Look, it didn't do well, okay? Lesson learned - your drummer may be a rooster-haired, skin-pounding meathead lacking any vocal subtlety, but geez, let the wookie sing.

(And not for nothing, but The Romantics Greatest Hits album has the WORST cover art imaginable. I'd sue.)

"One In A Million" peaked at #37 on the Billboard Hot 100 in 1984.
"Test of Time" peaked at #71 on the same chart in 1985.

Buy Romantics music at Amazon or on
The Romantics
posted by John, 4:02 PM | link |

Friday, October 06, 2006

Random '80s Quote of the Day

"Somebody just told me a story the other day about David Byrne. Some girl was going out with him in the '80s, and she woke up in the middle of the night and he was about to shit on her. Now that's weird. I don't go for that. That's pathetic and beyond the pale."

- Former MTV VJ Mark Goodman in an interview on
posted by John, 3:02 PM | link |

Wednesday, October 04, 2006

"it's spinning me round & round & round / high frequency pulses of electronic sound"

Continuing the Cleveland recollections…

One of the more (only?) popular New Wave acts from the Home of Rock & Roll in the early 80s (I'm excluding Akron) was Exotic Birds, formed by three students at the Cleveland Institute of Music in 1983. The line up evolved over the years, but one constant was singer/songwriter/percussionist Andrew Kubiszewski. The Birds’ music was right in touch with the times, very much in the early Depeche Mode/Erasure style, with one unique difference – Kubiszewski’s ever-present xylophone.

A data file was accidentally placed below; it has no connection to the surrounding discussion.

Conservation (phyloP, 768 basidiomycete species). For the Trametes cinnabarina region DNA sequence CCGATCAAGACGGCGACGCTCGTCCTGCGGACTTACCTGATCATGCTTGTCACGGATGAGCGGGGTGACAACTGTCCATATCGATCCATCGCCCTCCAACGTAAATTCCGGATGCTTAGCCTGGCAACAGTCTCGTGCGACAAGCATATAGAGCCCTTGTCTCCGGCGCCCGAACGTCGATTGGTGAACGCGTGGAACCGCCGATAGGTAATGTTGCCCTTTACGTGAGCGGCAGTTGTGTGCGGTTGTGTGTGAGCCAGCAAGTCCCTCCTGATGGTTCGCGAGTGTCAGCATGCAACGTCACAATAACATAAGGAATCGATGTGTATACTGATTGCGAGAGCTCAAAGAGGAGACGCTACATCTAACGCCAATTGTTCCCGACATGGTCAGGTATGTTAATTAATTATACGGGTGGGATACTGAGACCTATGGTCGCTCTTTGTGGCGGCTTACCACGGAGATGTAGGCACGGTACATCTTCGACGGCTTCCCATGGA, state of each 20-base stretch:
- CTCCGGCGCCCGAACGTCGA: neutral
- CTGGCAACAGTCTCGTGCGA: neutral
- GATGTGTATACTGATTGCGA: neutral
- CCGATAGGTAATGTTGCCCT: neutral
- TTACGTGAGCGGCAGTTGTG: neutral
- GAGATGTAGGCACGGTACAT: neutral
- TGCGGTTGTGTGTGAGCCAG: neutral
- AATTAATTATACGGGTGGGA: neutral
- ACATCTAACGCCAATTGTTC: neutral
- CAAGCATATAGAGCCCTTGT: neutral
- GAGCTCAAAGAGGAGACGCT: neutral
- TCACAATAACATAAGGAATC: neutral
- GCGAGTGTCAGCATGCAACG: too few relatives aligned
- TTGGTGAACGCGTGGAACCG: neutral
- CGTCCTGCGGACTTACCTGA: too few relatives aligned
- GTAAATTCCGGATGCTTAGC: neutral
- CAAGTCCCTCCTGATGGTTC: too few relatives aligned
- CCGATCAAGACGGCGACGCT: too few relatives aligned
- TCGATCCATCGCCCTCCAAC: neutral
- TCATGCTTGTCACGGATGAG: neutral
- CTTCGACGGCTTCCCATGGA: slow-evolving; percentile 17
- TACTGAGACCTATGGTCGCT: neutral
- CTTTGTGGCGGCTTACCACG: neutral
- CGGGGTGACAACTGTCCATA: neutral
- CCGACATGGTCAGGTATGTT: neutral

Thaaaaat’s right, Andy could shred the xylophone. I’m not being glib here. During the Birds’ live shows, Kubiszewski would stand behind a xylophone, playing his intricate, lightning fast melody lines while singing, never hitting a bum note. For most bands, this would cross over into pure gimmickry, but Exotic Birds had strong songs so the xylophone was never the musical focus, just another layer.

After a single, an EP and a reshuffled line up later, Exotic Birds released a second EP, “L’Oiseau”, in 1986. Joining the band for this EP was a local keyboardist and part-time music store employee who had been bouncing around several minor cover bands and original projects in Pittsburgh and Cleveland. His name? Trent Reznor. Here's Trent and the Birds talking about being part of this newfangled wave of "computer musicians" along with Thomas Dolby on Live on 5 in 1985. Clevelanders will note the cameo by über-Stepford anchor Wilma Smith, whose chemically and surgically preserved face has not changed one iota in the passing 21 years: